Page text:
Pharmacists face pandemic burnout, too

Everyone knows that doctors and nurses are burned out from COVID-19, facing staffing shortages, full emergency rooms and COVID exposures — but one group of health care workers has been overlooked and face its own set of COVID-related difficulties: pharmacists and pharmacy technicians.

“Most pharmacists who’ve been in the field for a while, have been telling students ‘just stop, don’t go to pharmacy school, do something else, anything else,’” one clinical pharmacist in Boston said. “I’m hoping that the people who are going into pharmacy school are doing it because they truly have a passion for it and will fight for it and want to do nothing else with their lives.”

This pharmacist, who asked to remain anonymous for job security, said she’s faced challenges unique to the COVID era, including staffing shortages due to COVID outages and people leaving the industry. She’s even been asked to come into work while caring for her COVID-positive child, she said.

Mike Reppucci, who has owned Cambridge’s Inman Pharmacy since 1984, had three of seven pharmacists out this past week due to COVID and one on parental leave. He had to pick up 30 extra hours to fill the gaps, and other staffers have worked 10 to 20 hours extra. He even enlisted his son — an EMT who’s certified to do so — to administer COVID vaccines.

“It’s making everybody tired,” he said.

Another pharmacist, a who works at a specialty pharmacy outside of Boston, said she’s so tired at the end of the work day that she “can barely walk” after her shift. “I feel overworked and exhausted,” she said. “I’m in the call center, I’m in the lab. I’m just floating wherever I can, doing work that used to be done by like three different people.”

She added that the rapidly changing news around the pandemic has affected demand for certain drugs, especially ivermectin, an anti-parasitic drug proved to be ineffective at treating COVID-19, but misinformation circulated last year, touting its benefits in fighting COVID-19.

The owner of the pharmacy she works at “loved selling ivermectin” when demand spiked last summer to “dozens of batches a day,” to the chagrin of his staff. “It’s been kind of a point of contention,” she said.

When state regulators cracked down on the distribution of the drug for COVID-19, as indicated by its dose, customers who previously filled ivermectin prescriptions there were “pissed” at her, she said. She added that doctors have even called and made up parasitic infections to get patients the drug.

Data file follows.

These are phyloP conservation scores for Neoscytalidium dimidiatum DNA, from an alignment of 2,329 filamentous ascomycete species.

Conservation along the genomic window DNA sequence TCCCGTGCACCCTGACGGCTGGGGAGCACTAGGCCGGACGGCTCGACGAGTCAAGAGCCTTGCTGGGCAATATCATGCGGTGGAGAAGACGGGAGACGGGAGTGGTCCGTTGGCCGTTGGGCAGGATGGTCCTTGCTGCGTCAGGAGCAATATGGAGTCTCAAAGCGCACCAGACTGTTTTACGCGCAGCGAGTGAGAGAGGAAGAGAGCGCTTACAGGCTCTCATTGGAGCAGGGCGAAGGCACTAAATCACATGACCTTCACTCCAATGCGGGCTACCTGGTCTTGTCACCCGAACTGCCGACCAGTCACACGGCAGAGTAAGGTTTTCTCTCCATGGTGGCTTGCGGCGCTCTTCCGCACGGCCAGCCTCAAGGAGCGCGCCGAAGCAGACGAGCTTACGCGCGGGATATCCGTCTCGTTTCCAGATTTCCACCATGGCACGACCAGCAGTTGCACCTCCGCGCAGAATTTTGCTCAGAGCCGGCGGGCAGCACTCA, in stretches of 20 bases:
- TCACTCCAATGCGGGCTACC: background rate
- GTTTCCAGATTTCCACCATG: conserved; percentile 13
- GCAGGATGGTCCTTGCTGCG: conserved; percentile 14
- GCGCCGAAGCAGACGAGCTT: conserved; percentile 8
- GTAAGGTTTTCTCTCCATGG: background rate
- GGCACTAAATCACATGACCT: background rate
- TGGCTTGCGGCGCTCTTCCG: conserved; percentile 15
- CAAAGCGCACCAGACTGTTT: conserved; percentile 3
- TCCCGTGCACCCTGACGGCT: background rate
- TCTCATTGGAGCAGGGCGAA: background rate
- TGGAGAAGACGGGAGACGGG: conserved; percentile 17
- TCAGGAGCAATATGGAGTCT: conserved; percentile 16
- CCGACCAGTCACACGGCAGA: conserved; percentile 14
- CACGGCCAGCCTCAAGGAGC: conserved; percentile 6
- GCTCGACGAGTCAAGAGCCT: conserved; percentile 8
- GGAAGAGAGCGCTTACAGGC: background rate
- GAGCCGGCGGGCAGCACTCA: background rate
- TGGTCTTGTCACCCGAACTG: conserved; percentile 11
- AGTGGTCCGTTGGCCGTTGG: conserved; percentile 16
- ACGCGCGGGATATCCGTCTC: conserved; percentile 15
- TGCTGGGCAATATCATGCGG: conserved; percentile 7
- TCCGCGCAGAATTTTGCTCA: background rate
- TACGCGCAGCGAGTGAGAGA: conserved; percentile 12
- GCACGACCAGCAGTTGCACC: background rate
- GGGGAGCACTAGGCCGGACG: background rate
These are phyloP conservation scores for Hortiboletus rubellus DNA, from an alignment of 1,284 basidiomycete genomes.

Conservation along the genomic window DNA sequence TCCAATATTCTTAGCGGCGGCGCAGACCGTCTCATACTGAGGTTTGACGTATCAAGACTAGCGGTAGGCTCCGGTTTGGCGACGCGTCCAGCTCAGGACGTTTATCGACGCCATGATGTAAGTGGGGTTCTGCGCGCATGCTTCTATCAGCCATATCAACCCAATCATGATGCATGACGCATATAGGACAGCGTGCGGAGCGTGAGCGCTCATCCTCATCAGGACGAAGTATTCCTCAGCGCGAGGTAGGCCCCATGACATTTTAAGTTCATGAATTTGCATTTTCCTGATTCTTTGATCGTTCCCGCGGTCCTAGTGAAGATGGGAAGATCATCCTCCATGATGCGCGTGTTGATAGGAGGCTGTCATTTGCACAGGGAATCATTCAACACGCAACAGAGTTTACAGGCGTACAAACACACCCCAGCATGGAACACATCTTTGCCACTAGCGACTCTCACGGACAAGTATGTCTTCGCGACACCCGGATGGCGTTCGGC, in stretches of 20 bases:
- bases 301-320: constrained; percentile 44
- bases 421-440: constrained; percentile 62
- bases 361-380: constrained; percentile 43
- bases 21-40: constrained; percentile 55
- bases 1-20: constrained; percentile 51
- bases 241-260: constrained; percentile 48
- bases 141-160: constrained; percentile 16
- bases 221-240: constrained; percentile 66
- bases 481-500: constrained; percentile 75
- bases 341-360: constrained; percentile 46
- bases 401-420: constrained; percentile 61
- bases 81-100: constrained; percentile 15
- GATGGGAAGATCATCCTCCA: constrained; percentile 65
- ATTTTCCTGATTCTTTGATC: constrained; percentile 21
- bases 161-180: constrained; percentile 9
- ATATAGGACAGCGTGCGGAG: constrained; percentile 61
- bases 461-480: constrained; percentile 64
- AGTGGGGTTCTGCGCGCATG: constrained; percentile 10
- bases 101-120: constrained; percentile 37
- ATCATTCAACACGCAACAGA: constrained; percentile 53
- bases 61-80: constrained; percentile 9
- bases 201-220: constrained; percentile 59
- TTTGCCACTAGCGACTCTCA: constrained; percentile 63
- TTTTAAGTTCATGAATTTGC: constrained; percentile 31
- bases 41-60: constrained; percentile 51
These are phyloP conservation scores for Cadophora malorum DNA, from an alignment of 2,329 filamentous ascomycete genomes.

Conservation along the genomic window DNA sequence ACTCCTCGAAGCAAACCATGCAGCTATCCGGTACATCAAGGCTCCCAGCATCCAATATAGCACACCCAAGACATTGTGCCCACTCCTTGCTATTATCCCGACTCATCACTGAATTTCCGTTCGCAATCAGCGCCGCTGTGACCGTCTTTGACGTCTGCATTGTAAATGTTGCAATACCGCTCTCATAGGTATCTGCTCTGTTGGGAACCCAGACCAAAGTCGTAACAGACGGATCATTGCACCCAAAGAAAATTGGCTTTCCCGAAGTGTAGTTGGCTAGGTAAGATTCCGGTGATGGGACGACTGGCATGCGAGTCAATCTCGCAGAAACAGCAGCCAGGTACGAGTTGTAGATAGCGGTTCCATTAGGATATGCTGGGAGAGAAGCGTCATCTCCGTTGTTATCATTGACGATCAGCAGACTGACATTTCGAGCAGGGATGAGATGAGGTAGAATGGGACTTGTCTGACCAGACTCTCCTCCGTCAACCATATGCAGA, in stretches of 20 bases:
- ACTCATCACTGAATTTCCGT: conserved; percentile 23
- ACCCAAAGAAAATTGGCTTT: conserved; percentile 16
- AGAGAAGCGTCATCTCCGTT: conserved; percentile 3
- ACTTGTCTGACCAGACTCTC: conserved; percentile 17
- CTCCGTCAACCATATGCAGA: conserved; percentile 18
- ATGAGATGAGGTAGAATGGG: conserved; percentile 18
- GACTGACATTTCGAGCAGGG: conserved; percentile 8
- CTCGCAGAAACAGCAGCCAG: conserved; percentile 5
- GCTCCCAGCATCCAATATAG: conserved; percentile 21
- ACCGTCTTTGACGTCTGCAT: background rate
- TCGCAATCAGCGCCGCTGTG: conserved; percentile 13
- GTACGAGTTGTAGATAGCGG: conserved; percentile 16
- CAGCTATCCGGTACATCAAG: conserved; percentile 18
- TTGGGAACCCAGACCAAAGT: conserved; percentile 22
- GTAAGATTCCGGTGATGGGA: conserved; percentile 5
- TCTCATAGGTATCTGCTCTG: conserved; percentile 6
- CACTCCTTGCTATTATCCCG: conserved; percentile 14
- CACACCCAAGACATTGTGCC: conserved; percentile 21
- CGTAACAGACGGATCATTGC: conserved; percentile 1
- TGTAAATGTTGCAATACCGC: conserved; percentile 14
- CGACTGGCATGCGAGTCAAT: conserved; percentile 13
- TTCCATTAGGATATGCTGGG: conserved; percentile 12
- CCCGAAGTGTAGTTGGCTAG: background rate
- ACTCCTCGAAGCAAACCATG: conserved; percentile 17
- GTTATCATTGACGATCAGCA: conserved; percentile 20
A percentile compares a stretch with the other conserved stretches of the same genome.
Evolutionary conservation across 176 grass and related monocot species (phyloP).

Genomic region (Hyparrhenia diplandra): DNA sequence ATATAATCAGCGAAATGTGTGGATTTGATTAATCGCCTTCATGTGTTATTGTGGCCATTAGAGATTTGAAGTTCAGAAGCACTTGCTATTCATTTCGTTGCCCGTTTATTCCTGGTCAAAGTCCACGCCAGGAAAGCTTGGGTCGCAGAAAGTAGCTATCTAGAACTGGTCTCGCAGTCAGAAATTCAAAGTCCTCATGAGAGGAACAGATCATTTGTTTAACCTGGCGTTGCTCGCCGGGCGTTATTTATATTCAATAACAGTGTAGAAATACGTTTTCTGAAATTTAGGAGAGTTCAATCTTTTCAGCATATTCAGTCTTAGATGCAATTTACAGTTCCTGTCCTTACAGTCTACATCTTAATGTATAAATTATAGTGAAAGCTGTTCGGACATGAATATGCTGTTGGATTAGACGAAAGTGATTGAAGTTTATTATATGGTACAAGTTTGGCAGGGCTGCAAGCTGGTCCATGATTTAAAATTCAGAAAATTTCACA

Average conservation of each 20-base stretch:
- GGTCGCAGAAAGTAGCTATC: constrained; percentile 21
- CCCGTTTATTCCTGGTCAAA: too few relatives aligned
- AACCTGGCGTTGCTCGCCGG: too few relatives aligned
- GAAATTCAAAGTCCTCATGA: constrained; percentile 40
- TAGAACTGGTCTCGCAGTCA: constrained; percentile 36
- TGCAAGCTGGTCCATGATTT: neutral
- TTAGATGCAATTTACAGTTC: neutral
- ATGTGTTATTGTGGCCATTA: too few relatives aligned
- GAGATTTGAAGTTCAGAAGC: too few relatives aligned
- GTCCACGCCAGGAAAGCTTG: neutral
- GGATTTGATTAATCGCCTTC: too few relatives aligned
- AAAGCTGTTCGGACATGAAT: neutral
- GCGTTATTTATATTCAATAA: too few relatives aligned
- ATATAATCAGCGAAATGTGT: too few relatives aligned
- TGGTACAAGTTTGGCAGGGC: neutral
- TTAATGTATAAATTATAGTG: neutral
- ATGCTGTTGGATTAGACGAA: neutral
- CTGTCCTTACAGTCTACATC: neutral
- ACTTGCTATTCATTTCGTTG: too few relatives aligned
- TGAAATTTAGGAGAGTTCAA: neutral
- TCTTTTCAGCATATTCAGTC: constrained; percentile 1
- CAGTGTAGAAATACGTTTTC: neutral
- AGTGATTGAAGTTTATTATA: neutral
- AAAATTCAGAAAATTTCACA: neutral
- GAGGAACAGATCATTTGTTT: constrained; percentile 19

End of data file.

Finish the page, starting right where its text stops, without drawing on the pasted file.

Doctors and patients also get frustrated with pharmacists when supply chain issues prevent them from filling prescriptions, sometimes for a month or more.

The Boston-based clinical pharmacist said she sometimes has to call 20 hospitals to get her hands on a vial of a needed drug, which may still not be enough.

“Some doctors are more understanding than others about the shortages or what we can and can’t do, others are more like ‘No, I don’t care. This is what I need. You need to get it no matter what,’” she said.

As the faces and perceived gatekeepers of medications, pharmacists and pharmacy technicians can often bear the brunt of anger from patients, nurses and doctors, sometimes even facing “verbal and sometimes even physical abuse,” said Monica Mahoney, a clinical pharmacy specialist of Infectious Diseases at Beth Israel Deaconess Medical Center, speaking broadly about the state of the industry.

Pharmacists have also been responsible for keeping up with the changing regulations and emergency use authorizations for COVID-related therapies, including vaccines, and, of course, administering vaccines.

“You’re expected to fill prescriptions, counsel patients and give all these vaccines in less time with the same workforce or possibly less workforce if you had attrition as well, and also be responsible for keeping up with new doses for each vaccine,” Mahoney said of the conditions.

Of course, all of this is not only adversely affecting the pharmacists, but the patients as well.

“They have much longer wait times and they don’t always get the ideal treatment that they would if we had all the resources available to us and we had everything we want,” the Boston pharmacist said. “They end up getting an alternative treatment or like second- or third-line, whatever we can get our hands on.”

All these added stressors can lead to more errors — 3% for each additional prescription filled per hour, per one University of Arizona study– and longer patient hospitalizations.

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